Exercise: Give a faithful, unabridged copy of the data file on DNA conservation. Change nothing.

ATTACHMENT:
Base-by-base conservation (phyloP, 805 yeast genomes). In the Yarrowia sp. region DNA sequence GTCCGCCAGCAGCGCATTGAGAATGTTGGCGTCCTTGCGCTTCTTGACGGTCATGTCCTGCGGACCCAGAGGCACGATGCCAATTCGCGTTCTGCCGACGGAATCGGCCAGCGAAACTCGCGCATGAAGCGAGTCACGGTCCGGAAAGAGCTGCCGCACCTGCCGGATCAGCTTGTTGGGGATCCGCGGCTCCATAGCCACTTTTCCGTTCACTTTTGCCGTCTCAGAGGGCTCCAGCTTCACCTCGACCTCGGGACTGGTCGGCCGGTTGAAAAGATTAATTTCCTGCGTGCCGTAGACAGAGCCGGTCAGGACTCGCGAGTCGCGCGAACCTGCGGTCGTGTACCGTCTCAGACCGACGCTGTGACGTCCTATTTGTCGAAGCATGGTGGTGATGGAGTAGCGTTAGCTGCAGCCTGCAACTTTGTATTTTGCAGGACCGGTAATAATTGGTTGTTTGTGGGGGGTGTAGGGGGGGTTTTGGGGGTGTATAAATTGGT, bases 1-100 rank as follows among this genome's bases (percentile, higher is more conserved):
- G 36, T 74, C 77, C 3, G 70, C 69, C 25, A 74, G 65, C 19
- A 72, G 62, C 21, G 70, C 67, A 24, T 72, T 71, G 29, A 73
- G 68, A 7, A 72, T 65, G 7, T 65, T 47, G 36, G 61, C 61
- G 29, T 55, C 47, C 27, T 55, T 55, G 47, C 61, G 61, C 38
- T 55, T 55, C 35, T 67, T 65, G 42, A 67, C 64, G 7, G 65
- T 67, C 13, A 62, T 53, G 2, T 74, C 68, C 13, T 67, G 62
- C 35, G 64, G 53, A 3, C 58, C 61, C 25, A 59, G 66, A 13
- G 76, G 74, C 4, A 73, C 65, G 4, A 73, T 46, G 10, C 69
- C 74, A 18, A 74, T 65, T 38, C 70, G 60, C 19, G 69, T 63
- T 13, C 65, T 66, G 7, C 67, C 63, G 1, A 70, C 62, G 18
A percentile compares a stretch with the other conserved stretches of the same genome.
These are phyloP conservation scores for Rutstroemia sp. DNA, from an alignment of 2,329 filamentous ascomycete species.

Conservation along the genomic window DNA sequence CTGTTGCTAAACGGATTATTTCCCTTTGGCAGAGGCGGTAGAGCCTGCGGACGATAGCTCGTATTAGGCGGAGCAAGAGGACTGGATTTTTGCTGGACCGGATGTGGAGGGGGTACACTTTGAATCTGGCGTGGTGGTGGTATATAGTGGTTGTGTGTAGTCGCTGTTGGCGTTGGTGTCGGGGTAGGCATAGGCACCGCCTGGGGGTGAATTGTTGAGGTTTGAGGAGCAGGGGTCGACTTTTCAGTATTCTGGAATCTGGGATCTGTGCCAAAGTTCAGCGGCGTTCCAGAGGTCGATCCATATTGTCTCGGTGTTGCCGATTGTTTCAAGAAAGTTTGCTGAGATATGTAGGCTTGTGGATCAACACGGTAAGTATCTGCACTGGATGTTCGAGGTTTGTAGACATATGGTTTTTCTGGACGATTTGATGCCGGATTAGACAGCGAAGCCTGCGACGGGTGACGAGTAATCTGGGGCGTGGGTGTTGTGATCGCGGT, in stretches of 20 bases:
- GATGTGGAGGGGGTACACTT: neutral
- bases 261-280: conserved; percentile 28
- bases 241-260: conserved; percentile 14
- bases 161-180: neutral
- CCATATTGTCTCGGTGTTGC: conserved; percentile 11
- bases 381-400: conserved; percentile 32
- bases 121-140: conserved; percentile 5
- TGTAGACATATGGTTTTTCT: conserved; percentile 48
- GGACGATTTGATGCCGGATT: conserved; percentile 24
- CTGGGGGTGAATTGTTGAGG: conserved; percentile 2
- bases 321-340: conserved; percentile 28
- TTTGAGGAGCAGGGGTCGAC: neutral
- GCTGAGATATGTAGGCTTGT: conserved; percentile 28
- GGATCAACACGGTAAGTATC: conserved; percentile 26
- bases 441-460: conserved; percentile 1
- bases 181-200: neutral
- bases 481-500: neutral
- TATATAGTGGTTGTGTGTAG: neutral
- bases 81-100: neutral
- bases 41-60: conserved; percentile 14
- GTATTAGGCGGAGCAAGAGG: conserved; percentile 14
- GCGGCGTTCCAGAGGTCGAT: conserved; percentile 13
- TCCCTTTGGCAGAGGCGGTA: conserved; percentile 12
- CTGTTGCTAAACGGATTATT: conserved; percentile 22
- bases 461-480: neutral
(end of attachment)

Base-by-base conservation (phyloP, 805 yeast genomes). In the Yarrowia sp. region DNA sequence GTCCGCCAGCAGCGCATTGAGAATGTTGGCGTCCTTGCGCTTCTTGACGGTCATGTCCTGCGGACCCAGAGGCACGATGCCAATTCGCGTTCTGCCGACGGAATCGGCCAGCGAAACTCGCGCATGAAGCGAGTCACGGTCCGGAAAGAGCTGCCGCACCTGCCGGATCAGCTTGTTGGGGATCCGCGGCTCCATAGCCACTTTTCCGTTCACTTTTGCCGTCTCAGAGGGCTCCAGCTTCACCTCGACCTCGGGACTGGTCGGCCGGTTGAAAAGATTAATTTCCTGCGTGCCGTAGACAGAGCCGGTCAGGACTCGCGAGTCGCGCGAACCTGCGGTCGTGTACCGTCTCAGACCGACGCTGTGACGTCCTATTTGTCGAAGCATGGTGGTGATGGAGTAGCGTTAGCTGCAGCCTGCAACTTTGTATTTTGCAGGACCGGTAATAATTGGTTGTTTGTGGGGGGTGTAGGGGGGGTTTTGGGGGTGTATAAATTGGT, bases 1-100 rank as follows among this genome's bases (percentile, higher is more conserved):
- G 36, T 74, C 77, C 3, G 70, C 69, C 25, A 74, G 65, C 19
- A 72, G 62, C 21, G 70, C 67, A 24, T 72, T 71, G 29, A 73
- G 68, A 7, A 72, T 65, G 7, T 65, T 47, G 36, G 61, C 61
- G 29, T 55, C 47, C 27, T 55, T 55, G 47, C 61, G 61, C 38
- T 55, T 55, C 35, T 67, T 65, G 42, A 67, C 64, G 7, G 65
- T 67, C 13, A 62, T 53, G 2, T 74, C 68, C 13, T 67, G 62
- C 35, G 64, G 53, A 3, C 58, C 61, C 25, A 59, G 66, A 13
- G 76, G 74, C 4, A 73, C 65, G 4, A 73, T 46, G 10, C 69
- C 74, A 18, A 74, T 65, T 38, C 70, G 60, C 19, G 69, T 63
- T 13, C 65, T 66, G 7, C 67, C 63, G 1, A 70, C 62, G 18
A percentile compares a stretch with the other conserved stretches of the same genome.
These are phyloP conservation scores for Rutstroemia sp. DNA, from an alignment of 2,329 filamentous ascomycete species.

Conservation along the genomic window DNA sequence CTGTTGCTAAACGGATTATTTCCCTTTGGCAGAGGCGGTAGAGCCTGCGGACGATAGCTCGTATTAGGCGGAGCAAGAGGACTGGATTTTTGCTGGACCGGATGTGGAGGGGGTACACTTTGAATCTGGCGTGGTGGTGGTATATAGTGGTTGTGTGTAGTCGCTGTTGGCGTTGGTGTCGGGGTAGGCATAGGCACCGCCTGGGGGTGAATTGTTGAGGTTTGAGGAGCAGGGGTCGACTTTTCAGTATTCTGGAATCTGGGATCTGTGCCAAAGTTCAGCGGCGTTCCAGAGGTCGATCCATATTGTCTCGGTGTTGCCGATTGTTTCAAGAAAGTTTGCTGAGATATGTAGGCTTGTGGATCAACACGGTAAGTATCTGCACTGGATGTTCGAGGTTTGTAGACATATGGTTTTTCTGGACGATTTGATGCCGGATTAGACAGCGAAGCCTGCGACGGGTGACGAGTAATCTGGGGCGTGGGTGTTGTGATCGCGGT, in stretches of 20 bases:
- GATGTGGAGGGGGTACACTT: neutral
- bases 261-280: conserved; percentile 28
- bases 241-260: conserved; percentile 14
- bases 161-180: neutral
- CCATATTGTCTCGGTGTTGC: conserved; percentile 11
- bases 381-400: conserved; percentile 32
- bases 121-140: conserved; percentile 5
- TGTAGACATATGGTTTTTCT: conserved; percentile 48
- GGACGATTTGATGCCGGATT: conserved; percentile 24
- CTGGGGGTGAATTGTTGAGG: conserved; percentile 2
- bases 321-340: conserved; percentile 28
- TTTGAGGAGCAGGGGTCGAC: neutral
- GCTGAGATATGTAGGCTTGT: conserved; percentile 28
- GGATCAACACGGTAAGTATC: conserved; percentile 26
- bases 441-460: conserved; percentile 1
- bases 181-200: neutral
- bases 481-500: neutral
- TATATAGTGGTTGTGTGTAG: neutral
- bases 81-100: neutral
- bases 41-60: conserved; percentile 14
- GTATTAGGCGGAGCAAGAGG: conserved; percentile 14
- GCGGCGTTCCAGAGGTCGAT: conserved; percentile 13
- TCCCTTTGGCAGAGGCGGTA: conserved; percentile 12
- CTGTTGCTAAACGGATTATT: conserved; percentile 22
- bases 461-480: neutral